Most of my friends tend to stick with their jobs for many years at a time. I have respect for that, particularly because it’s something I’ve never been able to do. But if you’re satisfied with your job, if you feel like you’re growing and progressing and living the dream, then power to you! Stick to it.
But what about when it’s NOT going so hot? Sure, even the best jobs can have less-than-fulfilling aspects to them. (I imagine even ice cream taste-testers have to fill out paperwork). But when does it cross the line? How do you tell the difference between a necessary evil and a legitimate reason to quit? There’s no universal guide for this because it is a very subjective answer. A dealbreaker for you might be totally fine for someone else. And there can be all kinds of factors mucking up your decision-making process:
What if you have a job that pays really well but is steadily grinding your soul into a fine paste?
What if the country is heading into a recession and you’re afraid you’ll wind up living in a cardboard box?
What if you have a family to support?
Here’s the thing: when you look for them, there are always plenty of reasons to stay put. It’s familiar, it feels “safe” (until you realize that job security is just a quaint relic from a bygone era), and even if you hate your job, staying there can be a lot less scary than jumping off into the unknown. Some people rationalize themselves into dead-end job for years because of this. Decades even!
Perhaps the better question to ask yourself is this: what is keeping you at your job? Actually sit down and write out your reasons– but the twist is that you’re not allowed to write any reason that is fear-based. No scary “what-if’s”. (What if I can’t find anything better, what if nobody wants me, what if I let my family down). If you find yourself unable to come up with anything that passes this test, maybe it is time for a change!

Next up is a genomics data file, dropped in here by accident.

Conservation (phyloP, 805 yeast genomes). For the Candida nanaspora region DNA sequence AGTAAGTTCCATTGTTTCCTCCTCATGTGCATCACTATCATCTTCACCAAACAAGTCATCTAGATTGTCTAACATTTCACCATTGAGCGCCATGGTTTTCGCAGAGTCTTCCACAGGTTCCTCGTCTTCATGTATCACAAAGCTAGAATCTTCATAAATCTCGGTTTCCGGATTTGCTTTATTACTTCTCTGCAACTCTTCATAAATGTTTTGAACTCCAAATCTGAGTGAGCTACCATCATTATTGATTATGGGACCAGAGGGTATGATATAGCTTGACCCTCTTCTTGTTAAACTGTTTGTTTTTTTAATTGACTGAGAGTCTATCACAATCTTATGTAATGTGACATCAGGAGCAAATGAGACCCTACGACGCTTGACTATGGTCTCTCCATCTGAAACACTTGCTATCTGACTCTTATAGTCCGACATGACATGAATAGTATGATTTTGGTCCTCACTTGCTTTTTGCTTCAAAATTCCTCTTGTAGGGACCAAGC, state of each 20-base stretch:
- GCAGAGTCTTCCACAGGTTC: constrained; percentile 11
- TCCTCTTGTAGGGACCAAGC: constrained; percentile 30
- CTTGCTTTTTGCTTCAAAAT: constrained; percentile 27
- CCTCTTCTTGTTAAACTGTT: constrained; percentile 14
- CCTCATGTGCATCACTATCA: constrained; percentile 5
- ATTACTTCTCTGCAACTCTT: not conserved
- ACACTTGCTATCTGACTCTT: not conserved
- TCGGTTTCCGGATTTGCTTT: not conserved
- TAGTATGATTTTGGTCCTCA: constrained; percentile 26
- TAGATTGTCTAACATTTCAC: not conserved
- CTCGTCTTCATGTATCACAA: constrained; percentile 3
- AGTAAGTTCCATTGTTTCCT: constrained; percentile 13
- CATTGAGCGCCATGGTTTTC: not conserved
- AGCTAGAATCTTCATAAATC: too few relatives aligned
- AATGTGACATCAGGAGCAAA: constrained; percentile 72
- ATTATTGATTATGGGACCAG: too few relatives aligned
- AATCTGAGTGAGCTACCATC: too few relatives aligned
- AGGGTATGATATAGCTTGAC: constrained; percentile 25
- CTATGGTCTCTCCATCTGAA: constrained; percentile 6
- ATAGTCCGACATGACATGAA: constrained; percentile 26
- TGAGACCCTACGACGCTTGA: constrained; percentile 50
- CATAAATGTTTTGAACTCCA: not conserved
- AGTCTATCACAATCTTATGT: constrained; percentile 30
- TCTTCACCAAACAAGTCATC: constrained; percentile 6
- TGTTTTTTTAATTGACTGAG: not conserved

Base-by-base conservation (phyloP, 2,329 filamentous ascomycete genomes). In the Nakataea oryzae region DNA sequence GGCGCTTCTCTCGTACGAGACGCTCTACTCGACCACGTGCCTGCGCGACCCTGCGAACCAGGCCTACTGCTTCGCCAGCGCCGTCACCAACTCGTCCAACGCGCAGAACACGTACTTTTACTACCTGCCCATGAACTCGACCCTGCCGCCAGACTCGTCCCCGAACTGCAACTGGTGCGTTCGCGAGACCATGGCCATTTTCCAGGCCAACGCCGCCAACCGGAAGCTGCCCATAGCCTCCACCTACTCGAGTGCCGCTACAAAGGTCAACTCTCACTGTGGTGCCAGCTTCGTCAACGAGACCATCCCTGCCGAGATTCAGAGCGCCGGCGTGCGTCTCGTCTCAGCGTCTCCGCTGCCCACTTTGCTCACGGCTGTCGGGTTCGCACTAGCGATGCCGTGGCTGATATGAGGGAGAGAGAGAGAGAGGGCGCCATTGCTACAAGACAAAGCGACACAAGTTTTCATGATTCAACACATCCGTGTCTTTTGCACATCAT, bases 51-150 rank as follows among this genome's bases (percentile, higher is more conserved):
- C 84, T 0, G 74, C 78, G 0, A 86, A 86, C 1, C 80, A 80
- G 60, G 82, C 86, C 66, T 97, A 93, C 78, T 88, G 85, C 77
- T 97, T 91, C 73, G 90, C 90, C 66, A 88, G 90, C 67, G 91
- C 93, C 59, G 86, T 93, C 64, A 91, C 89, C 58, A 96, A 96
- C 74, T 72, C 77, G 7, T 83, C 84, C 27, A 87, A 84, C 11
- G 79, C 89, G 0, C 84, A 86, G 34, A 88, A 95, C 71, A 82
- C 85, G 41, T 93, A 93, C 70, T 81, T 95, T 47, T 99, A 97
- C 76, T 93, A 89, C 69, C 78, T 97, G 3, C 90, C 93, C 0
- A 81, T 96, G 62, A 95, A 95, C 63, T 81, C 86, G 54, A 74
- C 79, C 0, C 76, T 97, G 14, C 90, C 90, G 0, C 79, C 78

A quick note about “martyr” logic. Some people know they hate their jobs, but they resign themselves to drudgery in the name of supporting a family/spouse. In my humble opinion, this is a crutch. An excuse. I genuinely believe that at the end of the day, you will better serve yourself, your family, and any future employers by pursuing your passions. By doing something you truly care about. By setting a fearless example. Even if you don’t make quite as much money, you’d be teaching your children something far more valuable by taking this path.
Maybe you know in your heart that you need to move on, but you just can’t quite bring yourself to do it yet. You’re waiting for something. Waiting for a sign, waiting for the kids to graduate, waiting to see if that promotion comes six months from now.
Steve Jobs gave a very powerful commencement speech at Stanford in 2005 where he talked about his experience with cancer. (I highly recommend watching the whole thing.) In it he described how all pride, all fear of embarrassment and failure, and all external obligations just fall away in the face of death, leaving only what is truly important. Remembering that you’re going to die is the best way to “avoid the trap of thinking that you have something to lose– you are already naked; there is no reason not to follow your heart.”
Every morning Steve would look in the mirror and ask himself: if today were the last day of my life, would I still want to do what I am about to do? Whenever the answer was a “no” for too many days in a row, he knew it was time for a change. And perhaps this is the most remarkable part: he actually made the change. He did something. He became infamous for cancelling “important” meetings and changing his plans at the last minute– all because he realized how valuable time is, and he refused to spend it on unimportant things. (Keep in mind that this was a common theme throughout his entire life, not just after he became a billionaire celebrity in the tech industry and could “afford” to do it.)
Everyone’s situation is different, but at the end of the day you have to follow your intuition. If your inner voice is yelling that it’s time to move on, have the courage to follow it. It doesn’t mean that you have to burn bridges and go out with a blaze of glory. You can start by quietly looking at options and making a plan. The important thing is that you start! Trust your intuition, and when the time comes to take the plunge, hold your breath and jump in with both feet.